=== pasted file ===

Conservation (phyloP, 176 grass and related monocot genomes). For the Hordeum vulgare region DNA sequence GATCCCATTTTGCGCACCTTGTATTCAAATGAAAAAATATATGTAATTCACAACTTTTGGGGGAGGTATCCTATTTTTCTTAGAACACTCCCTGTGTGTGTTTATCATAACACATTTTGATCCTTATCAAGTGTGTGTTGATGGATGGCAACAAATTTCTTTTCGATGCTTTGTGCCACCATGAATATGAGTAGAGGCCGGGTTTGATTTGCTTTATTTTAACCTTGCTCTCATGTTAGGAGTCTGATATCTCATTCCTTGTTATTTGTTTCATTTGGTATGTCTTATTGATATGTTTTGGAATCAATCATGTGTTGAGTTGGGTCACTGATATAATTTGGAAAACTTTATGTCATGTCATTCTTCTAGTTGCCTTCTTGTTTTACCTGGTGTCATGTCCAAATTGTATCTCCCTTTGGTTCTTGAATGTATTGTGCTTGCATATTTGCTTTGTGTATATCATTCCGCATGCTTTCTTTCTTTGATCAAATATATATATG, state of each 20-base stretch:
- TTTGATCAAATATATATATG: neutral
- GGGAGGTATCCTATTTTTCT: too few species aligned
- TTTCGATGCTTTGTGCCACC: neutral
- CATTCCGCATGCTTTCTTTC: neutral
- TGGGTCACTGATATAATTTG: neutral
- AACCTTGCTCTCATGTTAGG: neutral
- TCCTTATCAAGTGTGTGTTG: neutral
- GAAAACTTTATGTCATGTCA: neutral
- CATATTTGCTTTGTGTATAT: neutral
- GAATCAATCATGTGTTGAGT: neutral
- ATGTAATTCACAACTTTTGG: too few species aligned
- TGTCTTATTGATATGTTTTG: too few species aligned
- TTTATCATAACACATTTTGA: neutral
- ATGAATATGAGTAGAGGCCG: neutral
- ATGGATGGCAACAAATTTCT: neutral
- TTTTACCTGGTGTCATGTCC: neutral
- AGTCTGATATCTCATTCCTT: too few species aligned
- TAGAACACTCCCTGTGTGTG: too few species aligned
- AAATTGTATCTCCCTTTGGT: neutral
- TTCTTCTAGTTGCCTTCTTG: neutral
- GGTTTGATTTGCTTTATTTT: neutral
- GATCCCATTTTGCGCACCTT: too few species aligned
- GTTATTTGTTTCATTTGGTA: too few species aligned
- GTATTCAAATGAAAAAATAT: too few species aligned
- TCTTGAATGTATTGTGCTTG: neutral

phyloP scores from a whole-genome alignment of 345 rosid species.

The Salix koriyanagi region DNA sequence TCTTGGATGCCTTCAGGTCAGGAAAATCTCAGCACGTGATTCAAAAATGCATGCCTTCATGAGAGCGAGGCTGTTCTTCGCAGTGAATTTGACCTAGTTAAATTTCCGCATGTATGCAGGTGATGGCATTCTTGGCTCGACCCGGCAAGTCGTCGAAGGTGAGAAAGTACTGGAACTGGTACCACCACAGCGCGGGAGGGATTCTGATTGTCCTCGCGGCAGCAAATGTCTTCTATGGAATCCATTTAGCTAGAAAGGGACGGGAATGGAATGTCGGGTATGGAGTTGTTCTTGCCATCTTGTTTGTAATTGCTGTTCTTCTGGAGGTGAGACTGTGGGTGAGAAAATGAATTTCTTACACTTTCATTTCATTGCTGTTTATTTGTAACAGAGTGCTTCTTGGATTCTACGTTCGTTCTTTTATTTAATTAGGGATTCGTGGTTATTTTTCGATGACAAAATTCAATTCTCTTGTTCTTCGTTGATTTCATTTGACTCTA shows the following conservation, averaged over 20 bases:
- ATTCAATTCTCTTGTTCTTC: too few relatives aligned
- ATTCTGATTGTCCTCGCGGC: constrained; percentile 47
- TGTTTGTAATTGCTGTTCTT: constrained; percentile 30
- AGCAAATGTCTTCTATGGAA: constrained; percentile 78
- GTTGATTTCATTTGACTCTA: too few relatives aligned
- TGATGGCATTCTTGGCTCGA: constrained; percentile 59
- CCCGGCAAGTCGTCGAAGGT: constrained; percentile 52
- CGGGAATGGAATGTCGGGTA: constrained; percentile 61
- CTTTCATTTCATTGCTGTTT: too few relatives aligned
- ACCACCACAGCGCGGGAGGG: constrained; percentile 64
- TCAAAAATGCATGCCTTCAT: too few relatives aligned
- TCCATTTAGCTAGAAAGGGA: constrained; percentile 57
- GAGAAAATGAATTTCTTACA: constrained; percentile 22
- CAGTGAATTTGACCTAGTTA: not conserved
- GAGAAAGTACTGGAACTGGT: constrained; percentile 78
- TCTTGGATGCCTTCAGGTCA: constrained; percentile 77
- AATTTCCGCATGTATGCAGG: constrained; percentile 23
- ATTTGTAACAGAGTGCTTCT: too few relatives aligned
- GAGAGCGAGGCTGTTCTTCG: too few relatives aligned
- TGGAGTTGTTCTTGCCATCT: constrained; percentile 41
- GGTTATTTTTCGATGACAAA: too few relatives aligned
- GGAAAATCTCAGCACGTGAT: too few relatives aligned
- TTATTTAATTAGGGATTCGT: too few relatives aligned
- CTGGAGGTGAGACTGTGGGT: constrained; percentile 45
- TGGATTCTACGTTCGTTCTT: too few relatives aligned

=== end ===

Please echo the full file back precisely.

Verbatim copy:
Conservation (phyloP, 176 grass and related monocot genomes). For the Hordeum vulgare region DNA sequence GATCCCATTTTGCGCACCTTGTATTCAAATGAAAAAATATATGTAATTCACAACTTTTGGGGGAGGTATCCTATTTTTCTTAGAACACTCCCTGTGTGTGTTTATCATAACACATTTTGATCCTTATCAAGTGTGTGTTGATGGATGGCAACAAATTTCTTTTCGATGCTTTGTGCCACCATGAATATGAGTAGAGGCCGGGTTTGATTTGCTTTATTTTAACCTTGCTCTCATGTTAGGAGTCTGATATCTCATTCCTTGTTATTTGTTTCATTTGGTATGTCTTATTGATATGTTTTGGAATCAATCATGTGTTGAGTTGGGTCACTGATATAATTTGGAAAACTTTATGTCATGTCATTCTTCTAGTTGCCTTCTTGTTTTACCTGGTGTCATGTCCAAATTGTATCTCCCTTTGGTTCTTGAATGTATTGTGCTTGCATATTTGCTTTGTGTATATCATTCCGCATGCTTTCTTTCTTTGATCAAATATATATATG, state of each 20-base stretch:
- TTTGATCAAATATATATATG: neutral
- GGGAGGTATCCTATTTTTCT: too few species aligned
- TTTCGATGCTTTGTGCCACC: neutral
- CATTCCGCATGCTTTCTTTC: neutral
- TGGGTCACTGATATAATTTG: neutral
- AACCTTGCTCTCATGTTAGG: neutral
- TCCTTATCAAGTGTGTGTTG: neutral
- GAAAACTTTATGTCATGTCA: neutral
- CATATTTGCTTTGTGTATAT: neutral
- GAATCAATCATGTGTTGAGT: neutral
- ATGTAATTCACAACTTTTGG: too few species aligned
- TGTCTTATTGATATGTTTTG: too few species aligned
- TTTATCATAACACATTTTGA: neutral
- ATGAATATGAGTAGAGGCCG: neutral
- ATGGATGGCAACAAATTTCT: neutral
- TTTTACCTGGTGTCATGTCC: neutral
- AGTCTGATATCTCATTCCTT: too few species aligned
- TAGAACACTCCCTGTGTGTG: too few species aligned
- AAATTGTATCTCCCTTTGGT: neutral
- TTCTTCTAGTTGCCTTCTTG: neutral
- GGTTTGATTTGCTTTATTTT: neutral
- GATCCCATTTTGCGCACCTT: too few species aligned
- GTTATTTGTTTCATTTGGTA: too few species aligned
- GTATTCAAATGAAAAAATAT: too few species aligned
- TCTTGAATGTATTGTGCTTG: neutral

phyloP scores from a whole-genome alignment of 345 rosid species.

The Salix koriyanagi region DNA sequence TCTTGGATGCCTTCAGGTCAGGAAAATCTCAGCACGTGATTCAAAAATGCATGCCTTCATGAGAGCGAGGCTGTTCTTCGCAGTGAATTTGACCTAGTTAAATTTCCGCATGTATGCAGGTGATGGCATTCTTGGCTCGACCCGGCAAGTCGTCGAAGGTGAGAAAGTACTGGAACTGGTACCACCACAGCGCGGGAGGGATTCTGATTGTCCTCGCGGCAGCAAATGTCTTCTATGGAATCCATTTAGCTAGAAAGGGACGGGAATGGAATGTCGGGTATGGAGTTGTTCTTGCCATCTTGTTTGTAATTGCTGTTCTTCTGGAGGTGAGACTGTGGGTGAGAAAATGAATTTCTTACACTTTCATTTCATTGCTGTTTATTTGTAACAGAGTGCTTCTTGGATTCTACGTTCGTTCTTTTATTTAATTAGGGATTCGTGGTTATTTTTCGATGACAAAATTCAATTCTCTTGTTCTTCGTTGATTTCATTTGACTCTA shows the following conservation, averaged over 20 bases:
- ATTCAATTCTCTTGTTCTTC: too few relatives aligned
- ATTCTGATTGTCCTCGCGGC: constrained; percentile 47
- TGTTTGTAATTGCTGTTCTT: constrained; percentile 30
- AGCAAATGTCTTCTATGGAA: constrained; percentile 78
- GTTGATTTCATTTGACTCTA: too few relatives aligned
- TGATGGCATTCTTGGCTCGA: constrained; percentile 59
- CCCGGCAAGTCGTCGAAGGT: constrained; percentile 52
- CGGGAATGGAATGTCGGGTA: constrained; percentile 61
- CTTTCATTTCATTGCTGTTT: too few relatives aligned
- ACCACCACAGCGCGGGAGGG: constrained; percentile 64
- TCAAAAATGCATGCCTTCAT: too few relatives aligned
- TCCATTTAGCTAGAAAGGGA: constrained; percentile 57
- GAGAAAATGAATTTCTTACA: constrained; percentile 22
- CAGTGAATTTGACCTAGTTA: not conserved
- GAGAAAGTACTGGAACTGGT: constrained; percentile 78
- TCTTGGATGCCTTCAGGTCA: constrained; percentile 77
- AATTTCCGCATGTATGCAGG: constrained; percentile 23
- ATTTGTAACAGAGTGCTTCT: too few relatives aligned
- GAGAGCGAGGCTGTTCTTCG: too few relatives aligned
- TGGAGTTGTTCTTGCCATCT: constrained; percentile 41
- GGTTATTTTTCGATGACAAA: too few relatives aligned
- GGAAAATCTCAGCACGTGAT: too few relatives aligned
- TTATTTAATTAGGGATTCGT: too few relatives aligned
- CTGGAGGTGAGACTGTGGGT: constrained; percentile 45
- TGGATTCTACGTTCGTTCTT: too few relatives aligned